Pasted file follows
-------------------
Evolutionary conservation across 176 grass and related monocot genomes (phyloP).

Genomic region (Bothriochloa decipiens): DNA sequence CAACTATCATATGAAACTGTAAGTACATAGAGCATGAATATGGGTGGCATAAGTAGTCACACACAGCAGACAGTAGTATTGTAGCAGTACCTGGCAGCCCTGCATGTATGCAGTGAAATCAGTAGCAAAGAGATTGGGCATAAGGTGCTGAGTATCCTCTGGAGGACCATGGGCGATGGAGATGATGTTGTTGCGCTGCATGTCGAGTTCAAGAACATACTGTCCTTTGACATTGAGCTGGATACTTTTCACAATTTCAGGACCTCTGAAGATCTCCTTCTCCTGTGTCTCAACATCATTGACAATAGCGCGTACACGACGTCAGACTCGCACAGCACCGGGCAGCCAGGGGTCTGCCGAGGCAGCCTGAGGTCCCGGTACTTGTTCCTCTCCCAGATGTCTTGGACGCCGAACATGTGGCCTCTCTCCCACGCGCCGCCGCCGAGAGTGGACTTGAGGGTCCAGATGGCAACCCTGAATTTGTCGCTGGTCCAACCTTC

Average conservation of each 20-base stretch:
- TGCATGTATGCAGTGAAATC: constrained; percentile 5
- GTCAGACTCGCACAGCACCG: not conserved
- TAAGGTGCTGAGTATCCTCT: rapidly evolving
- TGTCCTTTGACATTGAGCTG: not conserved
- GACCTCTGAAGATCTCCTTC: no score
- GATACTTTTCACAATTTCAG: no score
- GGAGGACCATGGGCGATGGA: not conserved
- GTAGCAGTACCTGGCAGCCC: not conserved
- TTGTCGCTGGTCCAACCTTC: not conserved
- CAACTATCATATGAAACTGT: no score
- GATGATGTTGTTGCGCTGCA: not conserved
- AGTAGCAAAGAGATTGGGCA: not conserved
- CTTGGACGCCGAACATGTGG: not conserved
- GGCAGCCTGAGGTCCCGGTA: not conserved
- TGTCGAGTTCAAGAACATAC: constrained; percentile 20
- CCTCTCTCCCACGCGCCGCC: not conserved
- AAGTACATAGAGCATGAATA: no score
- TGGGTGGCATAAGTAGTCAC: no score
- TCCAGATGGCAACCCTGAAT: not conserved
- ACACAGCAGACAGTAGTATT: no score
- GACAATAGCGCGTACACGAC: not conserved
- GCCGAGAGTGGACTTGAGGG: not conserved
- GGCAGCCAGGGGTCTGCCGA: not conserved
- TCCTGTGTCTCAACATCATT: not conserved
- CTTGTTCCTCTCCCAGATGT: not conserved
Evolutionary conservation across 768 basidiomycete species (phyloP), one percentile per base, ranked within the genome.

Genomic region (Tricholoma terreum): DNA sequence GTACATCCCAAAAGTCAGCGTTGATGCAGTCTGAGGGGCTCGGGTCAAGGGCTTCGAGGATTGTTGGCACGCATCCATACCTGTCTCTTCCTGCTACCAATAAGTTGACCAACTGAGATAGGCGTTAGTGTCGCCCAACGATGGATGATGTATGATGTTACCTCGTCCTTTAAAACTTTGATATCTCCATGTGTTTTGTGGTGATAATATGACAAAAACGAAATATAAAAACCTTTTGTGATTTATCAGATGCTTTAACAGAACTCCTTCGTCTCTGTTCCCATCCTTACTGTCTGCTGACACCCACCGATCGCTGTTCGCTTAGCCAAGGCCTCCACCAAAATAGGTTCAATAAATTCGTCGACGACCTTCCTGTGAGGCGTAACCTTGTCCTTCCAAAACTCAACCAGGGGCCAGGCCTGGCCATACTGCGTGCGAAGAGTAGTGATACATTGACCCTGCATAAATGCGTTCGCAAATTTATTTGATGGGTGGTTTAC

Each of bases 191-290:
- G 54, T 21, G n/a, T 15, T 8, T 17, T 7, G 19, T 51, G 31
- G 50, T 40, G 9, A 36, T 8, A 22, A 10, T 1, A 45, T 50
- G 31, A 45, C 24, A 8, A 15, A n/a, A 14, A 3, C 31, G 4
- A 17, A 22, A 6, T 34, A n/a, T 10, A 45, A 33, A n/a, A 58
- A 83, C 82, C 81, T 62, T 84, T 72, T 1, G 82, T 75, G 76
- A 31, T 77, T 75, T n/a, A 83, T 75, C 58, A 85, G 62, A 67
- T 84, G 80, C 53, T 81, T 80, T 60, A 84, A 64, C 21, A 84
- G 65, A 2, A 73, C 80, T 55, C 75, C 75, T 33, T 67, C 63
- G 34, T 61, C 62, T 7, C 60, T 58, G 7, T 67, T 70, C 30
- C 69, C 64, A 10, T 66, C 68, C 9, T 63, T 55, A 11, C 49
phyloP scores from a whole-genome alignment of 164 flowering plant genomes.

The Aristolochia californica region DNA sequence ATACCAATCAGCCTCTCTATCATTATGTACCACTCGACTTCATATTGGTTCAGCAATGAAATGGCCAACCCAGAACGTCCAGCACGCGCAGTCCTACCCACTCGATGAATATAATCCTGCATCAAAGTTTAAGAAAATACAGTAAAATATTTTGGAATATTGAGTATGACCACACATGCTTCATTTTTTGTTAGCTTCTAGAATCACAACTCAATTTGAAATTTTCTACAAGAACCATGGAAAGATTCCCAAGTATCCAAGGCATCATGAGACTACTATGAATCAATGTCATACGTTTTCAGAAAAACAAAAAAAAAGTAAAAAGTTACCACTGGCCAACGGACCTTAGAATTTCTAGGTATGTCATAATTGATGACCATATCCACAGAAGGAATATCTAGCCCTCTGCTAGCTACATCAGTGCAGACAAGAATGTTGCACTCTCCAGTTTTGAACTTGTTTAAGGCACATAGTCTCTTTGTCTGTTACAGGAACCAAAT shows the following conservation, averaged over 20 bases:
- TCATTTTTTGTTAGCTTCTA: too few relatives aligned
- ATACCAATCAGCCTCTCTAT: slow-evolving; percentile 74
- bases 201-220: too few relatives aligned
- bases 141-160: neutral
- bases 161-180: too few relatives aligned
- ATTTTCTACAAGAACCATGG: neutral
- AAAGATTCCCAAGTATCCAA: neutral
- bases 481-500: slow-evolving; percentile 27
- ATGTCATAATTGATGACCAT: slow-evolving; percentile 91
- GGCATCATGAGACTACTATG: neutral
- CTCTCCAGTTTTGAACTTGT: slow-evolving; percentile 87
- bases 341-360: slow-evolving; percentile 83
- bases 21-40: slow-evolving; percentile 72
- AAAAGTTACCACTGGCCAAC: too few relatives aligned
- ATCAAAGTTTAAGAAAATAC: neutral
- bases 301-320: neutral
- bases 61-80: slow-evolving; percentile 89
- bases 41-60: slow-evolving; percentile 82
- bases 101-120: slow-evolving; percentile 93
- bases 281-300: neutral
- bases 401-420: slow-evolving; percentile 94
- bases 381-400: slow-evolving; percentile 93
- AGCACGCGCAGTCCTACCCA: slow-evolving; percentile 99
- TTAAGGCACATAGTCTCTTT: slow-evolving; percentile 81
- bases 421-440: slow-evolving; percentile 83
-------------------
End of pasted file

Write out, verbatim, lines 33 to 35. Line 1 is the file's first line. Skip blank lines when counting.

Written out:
- G 50, T 40, G 9, A 36, T 8, A 22, A 10, T 1, A 45, T 50
- G 31, A 45, C 24, A 8, A 15, A n/a, A 14, A 3, C 31, G 4
- A 17, A 22, A 6, T 34, A n/a, T 10, A 45, A 33, A n/a, A 58